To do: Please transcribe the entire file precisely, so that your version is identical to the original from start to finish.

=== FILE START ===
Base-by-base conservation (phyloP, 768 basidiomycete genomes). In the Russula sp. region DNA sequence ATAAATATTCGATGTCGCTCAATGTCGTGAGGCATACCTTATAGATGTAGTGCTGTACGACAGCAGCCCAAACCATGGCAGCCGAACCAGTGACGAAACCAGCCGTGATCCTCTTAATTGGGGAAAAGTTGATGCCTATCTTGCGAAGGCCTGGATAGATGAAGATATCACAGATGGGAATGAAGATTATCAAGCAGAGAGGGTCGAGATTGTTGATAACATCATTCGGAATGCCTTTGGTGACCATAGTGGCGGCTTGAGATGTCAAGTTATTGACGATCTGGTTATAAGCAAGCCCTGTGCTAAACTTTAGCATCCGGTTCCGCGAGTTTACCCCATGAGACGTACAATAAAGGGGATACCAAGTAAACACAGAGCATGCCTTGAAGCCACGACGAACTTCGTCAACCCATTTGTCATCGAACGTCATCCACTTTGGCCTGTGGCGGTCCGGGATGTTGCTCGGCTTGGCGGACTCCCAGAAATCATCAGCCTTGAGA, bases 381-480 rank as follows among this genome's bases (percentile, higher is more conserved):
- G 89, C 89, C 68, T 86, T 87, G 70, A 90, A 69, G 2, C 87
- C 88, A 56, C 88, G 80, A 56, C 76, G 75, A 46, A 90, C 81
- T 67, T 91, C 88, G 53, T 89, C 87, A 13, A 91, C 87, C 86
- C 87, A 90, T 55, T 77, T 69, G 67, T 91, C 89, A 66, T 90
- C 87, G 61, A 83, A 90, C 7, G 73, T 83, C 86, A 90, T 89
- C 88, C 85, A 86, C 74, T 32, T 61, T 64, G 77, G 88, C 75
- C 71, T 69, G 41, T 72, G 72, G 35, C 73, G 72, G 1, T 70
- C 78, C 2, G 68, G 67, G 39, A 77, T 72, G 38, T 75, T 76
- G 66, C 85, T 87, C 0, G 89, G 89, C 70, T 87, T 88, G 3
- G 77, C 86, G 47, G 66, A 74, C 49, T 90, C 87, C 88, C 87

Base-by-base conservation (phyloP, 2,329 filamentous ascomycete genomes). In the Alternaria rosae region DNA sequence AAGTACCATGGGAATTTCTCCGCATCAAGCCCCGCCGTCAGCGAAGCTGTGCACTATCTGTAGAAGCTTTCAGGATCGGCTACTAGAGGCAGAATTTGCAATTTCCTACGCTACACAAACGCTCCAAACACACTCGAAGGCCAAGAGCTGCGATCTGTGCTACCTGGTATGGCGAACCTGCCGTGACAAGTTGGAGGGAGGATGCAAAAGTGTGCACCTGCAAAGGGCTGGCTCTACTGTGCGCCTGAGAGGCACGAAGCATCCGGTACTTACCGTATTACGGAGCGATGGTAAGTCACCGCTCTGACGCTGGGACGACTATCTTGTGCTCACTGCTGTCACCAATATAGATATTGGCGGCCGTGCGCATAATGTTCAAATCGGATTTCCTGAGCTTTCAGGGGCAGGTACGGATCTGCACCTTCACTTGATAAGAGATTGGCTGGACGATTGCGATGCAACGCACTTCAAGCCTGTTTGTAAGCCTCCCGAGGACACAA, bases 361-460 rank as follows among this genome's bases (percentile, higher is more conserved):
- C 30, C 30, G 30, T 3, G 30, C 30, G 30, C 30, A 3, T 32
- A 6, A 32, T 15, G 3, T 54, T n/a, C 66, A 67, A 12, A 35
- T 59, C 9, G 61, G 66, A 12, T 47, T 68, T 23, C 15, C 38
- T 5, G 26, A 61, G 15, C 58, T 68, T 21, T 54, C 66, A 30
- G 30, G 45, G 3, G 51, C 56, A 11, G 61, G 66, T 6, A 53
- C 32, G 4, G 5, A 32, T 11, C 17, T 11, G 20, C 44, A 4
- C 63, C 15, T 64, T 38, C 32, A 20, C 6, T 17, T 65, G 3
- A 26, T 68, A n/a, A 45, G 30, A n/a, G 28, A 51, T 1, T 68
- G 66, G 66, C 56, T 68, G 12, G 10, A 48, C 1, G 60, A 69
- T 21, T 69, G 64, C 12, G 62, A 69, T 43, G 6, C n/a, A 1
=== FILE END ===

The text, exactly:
Base-by-base conservation (phyloP, 768 basidiomycete genomes). In the Russula sp. region DNA sequence ATAAATATTCGATGTCGCTCAATGTCGTGAGGCATACCTTATAGATGTAGTGCTGTACGACAGCAGCCCAAACCATGGCAGCCGAACCAGTGACGAAACCAGCCGTGATCCTCTTAATTGGGGAAAAGTTGATGCCTATCTTGCGAAGGCCTGGATAGATGAAGATATCACAGATGGGAATGAAGATTATCAAGCAGAGAGGGTCGAGATTGTTGATAACATCATTCGGAATGCCTTTGGTGACCATAGTGGCGGCTTGAGATGTCAAGTTATTGACGATCTGGTTATAAGCAAGCCCTGTGCTAAACTTTAGCATCCGGTTCCGCGAGTTTACCCCATGAGACGTACAATAAAGGGGATACCAAGTAAACACAGAGCATGCCTTGAAGCCACGACGAACTTCGTCAACCCATTTGTCATCGAACGTCATCCACTTTGGCCTGTGGCGGTCCGGGATGTTGCTCGGCTTGGCGGACTCCCAGAAATCATCAGCCTTGAGA, bases 381-480 rank as follows among this genome's bases (percentile, higher is more conserved):
- G 89, C 89, C 68, T 86, T 87, G 70, A 90, A 69, G 2, C 87
- C 88, A 56, C 88, G 80, A 56, C 76, G 75, A 46, A 90, C 81
- T 67, T 91, C 88, G 53, T 89, C 87, A 13, A 91, C 87, C 86
- C 87, A 90, T 55, T 77, T 69, G 67, T 91, C 89, A 66, T 90
- C 87, G 61, A 83, A 90, C 7, G 73, T 83, C 86, A 90, T 89
- C 88, C 85, A 86, C 74, T 32, T 61, T 64, G 77, G 88, C 75
- C 71, T 69, G 41, T 72, G 72, G 35, C 73, G 72, G 1, T 70
- C 78, C 2, G 68, G 67, G 39, A 77, T 72, G 38, T 75, T 76
- G 66, C 85, T 87, C 0, G 89, G 89, C 70, T 87, T 88, G 3
- G 77, C 86, G 47, G 66, A 74, C 49, T 90, C 87, C 88, C 87

Base-by-base conservation (phyloP, 2,329 filamentous ascomycete genomes). In the Alternaria rosae region DNA sequence AAGTACCATGGGAATTTCTCCGCATCAAGCCCCGCCGTCAGCGAAGCTGTGCACTATCTGTAGAAGCTTTCAGGATCGGCTACTAGAGGCAGAATTTGCAATTTCCTACGCTACACAAACGCTCCAAACACACTCGAAGGCCAAGAGCTGCGATCTGTGCTACCTGGTATGGCGAACCTGCCGTGACAAGTTGGAGGGAGGATGCAAAAGTGTGCACCTGCAAAGGGCTGGCTCTACTGTGCGCCTGAGAGGCACGAAGCATCCGGTACTTACCGTATTACGGAGCGATGGTAAGTCACCGCTCTGACGCTGGGACGACTATCTTGTGCTCACTGCTGTCACCAATATAGATATTGGCGGCCGTGCGCATAATGTTCAAATCGGATTTCCTGAGCTTTCAGGGGCAGGTACGGATCTGCACCTTCACTTGATAAGAGATTGGCTGGACGATTGCGATGCAACGCACTTCAAGCCTGTTTGTAAGCCTCCCGAGGACACAA, bases 361-460 rank as follows among this genome's bases (percentile, higher is more conserved):
- C 30, C 30, G 30, T 3, G 30, C 30, G 30, C 30, A 3, T 32
- A 6, A 32, T 15, G 3, T 54, T n/a, C 66, A 67, A 12, A 35
- T 59, C 9, G 61, G 66, A 12, T 47, T 68, T 23, C 15, C 38
- T 5, G 26, A 61, G 15, C 58, T 68, T 21, T 54, C 66, A 30
- G 30, G 45, G 3, G 51, C 56, A 11, G 61, G 66, T 6, A 53
- C 32, G 4, G 5, A 32, T 11, C 17, T 11, G 20, C 44, A 4
- C 63, C 15, T 64, T 38, C 32, A 20, C 6, T 17, T 65, G 3
- A 26, T 68, A n/a, A 45, G 30, A n/a, G 28, A 51, T 1, T 68
- G 66, G 66, C 56, T 68, G 12, G 10, A 48, C 1, G 60, A 69
- T 21, T 69, G 64, C 12, G 62, A 69, T 43, G 6, C n/a, A 1